Francesc Miralles is an award-winning author who has written a number of bestselling self-help and inspirational books. Born in Barcelona, he studied journalism, English literature, and German, and has worked as an editor, a translator, a ghost-writer, and a musician. His novel Love in Lowercase has been translated into twenty languages.
Top customer reviews
But it, read it, find your Ikigai and live a happy life :)
It is a good book. My overall rating of the book has little to do with the quality of the writing or the underlying concept. The former is quite good and the latter is valid. My rating is strictly personal and relates more to who might be considering adding it to their reading list. Not a “don’t,” for sure. More like, “understand it for what it is.”
For those who are ardent fans of all things philosophical and psychological, as I am, this is a good book that plows relatively little new ground. Finding purpose in life, keeping busy, eating well, and finding connection to the world around you is important. It’s ground, however, that has been covered by many authors over the years.
If you haven’t sampled of these past triumphs you will enjoy this book very much. It is a great and easily read introduction to the topics of longevity and the benefits of living in the moment. And it chronicles many of the philosophies and prior contributions to the topic, from Buddhism to Stoicism, with a stop at the Serenity Prayer. Eastern, and particularly Japanese, contributions are given extra attention. Wabi-sabi and ichi-go ischi-e, for example, are explained in some detail, but remain an overview. Relatively newer concepts like antifragility are also explained. It even covers the Six Healing Sounds introduced by Sun Simiao in the sixth century. (This one was new to me.)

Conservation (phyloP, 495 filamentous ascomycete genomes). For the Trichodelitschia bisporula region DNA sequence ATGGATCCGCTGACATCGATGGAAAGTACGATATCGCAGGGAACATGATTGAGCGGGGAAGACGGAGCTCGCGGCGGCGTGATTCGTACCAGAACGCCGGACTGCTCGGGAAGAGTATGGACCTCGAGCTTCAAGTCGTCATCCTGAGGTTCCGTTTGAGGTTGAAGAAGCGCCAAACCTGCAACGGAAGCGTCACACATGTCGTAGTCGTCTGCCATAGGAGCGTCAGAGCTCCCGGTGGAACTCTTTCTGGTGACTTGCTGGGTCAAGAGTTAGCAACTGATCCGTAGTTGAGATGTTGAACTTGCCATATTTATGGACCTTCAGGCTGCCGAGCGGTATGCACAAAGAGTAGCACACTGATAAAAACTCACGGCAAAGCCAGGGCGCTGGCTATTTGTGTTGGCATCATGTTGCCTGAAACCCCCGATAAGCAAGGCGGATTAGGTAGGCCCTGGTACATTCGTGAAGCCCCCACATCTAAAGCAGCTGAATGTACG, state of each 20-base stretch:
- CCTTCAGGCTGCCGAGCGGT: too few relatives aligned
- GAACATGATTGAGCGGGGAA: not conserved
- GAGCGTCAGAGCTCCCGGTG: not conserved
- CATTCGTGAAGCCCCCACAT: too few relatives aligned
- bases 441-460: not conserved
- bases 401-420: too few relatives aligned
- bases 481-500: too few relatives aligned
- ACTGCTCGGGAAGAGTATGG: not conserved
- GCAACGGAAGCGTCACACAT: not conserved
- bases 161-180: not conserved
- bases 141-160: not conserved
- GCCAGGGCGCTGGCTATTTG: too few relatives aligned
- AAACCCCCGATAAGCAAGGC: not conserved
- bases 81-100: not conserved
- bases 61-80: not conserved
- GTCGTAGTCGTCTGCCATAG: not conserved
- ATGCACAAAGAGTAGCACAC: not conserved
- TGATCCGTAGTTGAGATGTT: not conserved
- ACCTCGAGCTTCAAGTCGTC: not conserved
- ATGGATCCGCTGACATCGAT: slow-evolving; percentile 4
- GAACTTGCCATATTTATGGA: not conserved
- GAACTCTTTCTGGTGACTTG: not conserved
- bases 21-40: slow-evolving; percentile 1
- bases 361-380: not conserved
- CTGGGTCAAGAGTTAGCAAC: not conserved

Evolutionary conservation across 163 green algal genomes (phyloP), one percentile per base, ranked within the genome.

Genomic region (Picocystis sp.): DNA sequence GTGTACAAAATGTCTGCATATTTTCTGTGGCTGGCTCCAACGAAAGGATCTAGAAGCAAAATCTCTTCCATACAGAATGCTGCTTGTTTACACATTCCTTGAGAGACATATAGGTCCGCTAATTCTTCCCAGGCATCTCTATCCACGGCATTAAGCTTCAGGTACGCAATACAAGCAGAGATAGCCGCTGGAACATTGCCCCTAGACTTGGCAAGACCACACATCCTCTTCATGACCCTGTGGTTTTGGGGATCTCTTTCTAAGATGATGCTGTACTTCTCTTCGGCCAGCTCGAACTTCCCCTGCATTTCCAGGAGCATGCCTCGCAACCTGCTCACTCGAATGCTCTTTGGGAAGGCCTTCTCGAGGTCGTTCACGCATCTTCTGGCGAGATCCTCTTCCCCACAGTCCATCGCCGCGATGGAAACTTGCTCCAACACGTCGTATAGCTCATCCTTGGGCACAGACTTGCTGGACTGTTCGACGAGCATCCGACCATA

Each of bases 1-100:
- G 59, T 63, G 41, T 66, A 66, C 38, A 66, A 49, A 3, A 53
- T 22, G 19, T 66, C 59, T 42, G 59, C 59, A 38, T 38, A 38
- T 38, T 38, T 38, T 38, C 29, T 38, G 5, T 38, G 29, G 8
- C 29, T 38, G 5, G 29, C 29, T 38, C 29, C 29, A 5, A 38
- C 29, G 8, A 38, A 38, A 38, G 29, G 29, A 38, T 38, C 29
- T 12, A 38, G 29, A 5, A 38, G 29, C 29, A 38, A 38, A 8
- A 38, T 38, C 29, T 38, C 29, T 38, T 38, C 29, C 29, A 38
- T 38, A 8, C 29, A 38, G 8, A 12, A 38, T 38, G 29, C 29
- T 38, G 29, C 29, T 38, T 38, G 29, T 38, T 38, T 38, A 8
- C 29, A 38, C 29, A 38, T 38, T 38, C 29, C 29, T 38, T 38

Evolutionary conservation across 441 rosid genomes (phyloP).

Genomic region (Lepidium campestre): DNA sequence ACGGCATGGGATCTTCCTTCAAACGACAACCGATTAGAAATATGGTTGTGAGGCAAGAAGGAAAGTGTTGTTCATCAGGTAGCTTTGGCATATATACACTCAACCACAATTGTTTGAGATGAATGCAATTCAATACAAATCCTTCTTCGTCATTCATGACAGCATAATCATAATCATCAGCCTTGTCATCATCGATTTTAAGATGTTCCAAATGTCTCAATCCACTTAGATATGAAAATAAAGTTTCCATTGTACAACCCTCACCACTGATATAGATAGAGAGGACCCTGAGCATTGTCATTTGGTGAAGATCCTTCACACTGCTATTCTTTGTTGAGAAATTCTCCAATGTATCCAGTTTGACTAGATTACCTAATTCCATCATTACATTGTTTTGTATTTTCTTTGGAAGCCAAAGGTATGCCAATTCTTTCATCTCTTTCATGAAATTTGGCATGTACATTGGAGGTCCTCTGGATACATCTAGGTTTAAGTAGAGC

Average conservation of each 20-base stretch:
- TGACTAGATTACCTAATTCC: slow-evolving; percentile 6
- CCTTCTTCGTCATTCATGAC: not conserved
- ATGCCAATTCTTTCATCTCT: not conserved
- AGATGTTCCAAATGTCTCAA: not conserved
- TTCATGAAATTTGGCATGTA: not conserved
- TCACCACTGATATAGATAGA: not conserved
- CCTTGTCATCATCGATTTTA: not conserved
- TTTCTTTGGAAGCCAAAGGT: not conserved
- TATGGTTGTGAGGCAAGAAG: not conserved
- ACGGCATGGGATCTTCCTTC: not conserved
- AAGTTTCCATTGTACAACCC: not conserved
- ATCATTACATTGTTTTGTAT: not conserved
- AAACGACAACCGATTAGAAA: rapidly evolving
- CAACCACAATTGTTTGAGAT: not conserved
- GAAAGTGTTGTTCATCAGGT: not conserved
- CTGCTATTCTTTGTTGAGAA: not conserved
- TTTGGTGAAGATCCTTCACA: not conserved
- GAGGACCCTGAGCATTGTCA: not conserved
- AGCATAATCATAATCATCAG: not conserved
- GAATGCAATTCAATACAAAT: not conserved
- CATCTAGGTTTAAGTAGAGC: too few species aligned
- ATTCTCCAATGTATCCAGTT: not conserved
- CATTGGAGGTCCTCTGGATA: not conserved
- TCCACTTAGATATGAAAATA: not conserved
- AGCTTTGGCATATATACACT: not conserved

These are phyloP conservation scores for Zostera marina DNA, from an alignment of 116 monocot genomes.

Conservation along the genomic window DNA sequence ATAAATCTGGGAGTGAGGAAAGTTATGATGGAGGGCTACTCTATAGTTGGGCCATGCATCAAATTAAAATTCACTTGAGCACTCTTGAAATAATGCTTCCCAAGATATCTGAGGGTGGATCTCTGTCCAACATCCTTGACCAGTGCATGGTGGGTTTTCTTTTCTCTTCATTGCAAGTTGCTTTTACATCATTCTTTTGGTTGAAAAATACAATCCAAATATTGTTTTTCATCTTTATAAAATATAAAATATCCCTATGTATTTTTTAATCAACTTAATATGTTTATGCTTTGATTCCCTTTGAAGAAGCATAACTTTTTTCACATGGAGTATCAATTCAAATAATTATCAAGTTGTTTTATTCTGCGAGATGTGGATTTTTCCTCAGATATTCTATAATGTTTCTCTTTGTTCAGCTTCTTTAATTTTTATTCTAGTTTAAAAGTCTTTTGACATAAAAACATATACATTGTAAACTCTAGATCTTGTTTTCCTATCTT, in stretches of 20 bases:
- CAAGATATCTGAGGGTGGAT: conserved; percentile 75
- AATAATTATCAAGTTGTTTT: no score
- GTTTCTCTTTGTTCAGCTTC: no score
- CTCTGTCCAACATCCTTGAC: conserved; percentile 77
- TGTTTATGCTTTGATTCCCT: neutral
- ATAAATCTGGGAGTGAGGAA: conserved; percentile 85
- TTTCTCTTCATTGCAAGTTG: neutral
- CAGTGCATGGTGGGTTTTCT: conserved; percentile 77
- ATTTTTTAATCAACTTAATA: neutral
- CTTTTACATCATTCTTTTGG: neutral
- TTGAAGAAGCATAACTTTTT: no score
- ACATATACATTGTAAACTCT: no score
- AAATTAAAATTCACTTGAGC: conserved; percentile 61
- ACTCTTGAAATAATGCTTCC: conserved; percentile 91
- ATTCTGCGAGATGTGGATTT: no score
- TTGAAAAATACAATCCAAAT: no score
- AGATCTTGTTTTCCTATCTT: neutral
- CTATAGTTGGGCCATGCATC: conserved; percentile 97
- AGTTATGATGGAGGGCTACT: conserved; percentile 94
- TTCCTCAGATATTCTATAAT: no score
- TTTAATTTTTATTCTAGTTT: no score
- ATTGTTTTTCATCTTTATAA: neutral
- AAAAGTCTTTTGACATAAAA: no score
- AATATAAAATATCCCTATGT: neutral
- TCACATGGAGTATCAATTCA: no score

A lot of the book turns on Ogimi, in the Okinawa Prefecture in Japan, which holds the distinction of being the oldest village on the planet. (In that many of the residents have lived very long lives.) It’s a delightful visit. Having lived in China for nine years and having visited Japan many times over the course of more than three decades, I have a deep fondness for places like Ogimi. I’m not sure, however, that they aren’t byproducts of the totality of Japanese culture. Could they take seed in places like California or Virginia, for example?
Part of my ikigai is to be a nice person and not think disparagingly of anyone. And I am not here. This book was an interesting read for me, and may be a revelational read for you. I make no judgment on that. I just give you my experience as a reader.
This book would, in my opinion, make an excellent gift for anyone in your life that might need a little boost or is otherwise hard to buy for. There is absolutely nothing here that could meet with controversy or resistance. It is decidedly upbeat throughout.
And that is saying a lot of good things about any book.
It helped me to realize that being busy is ok as long as you do it in a healthy and balance way.
Once I started reading it I was totally engaged until the end and since then this book is my favorite present for friends and family.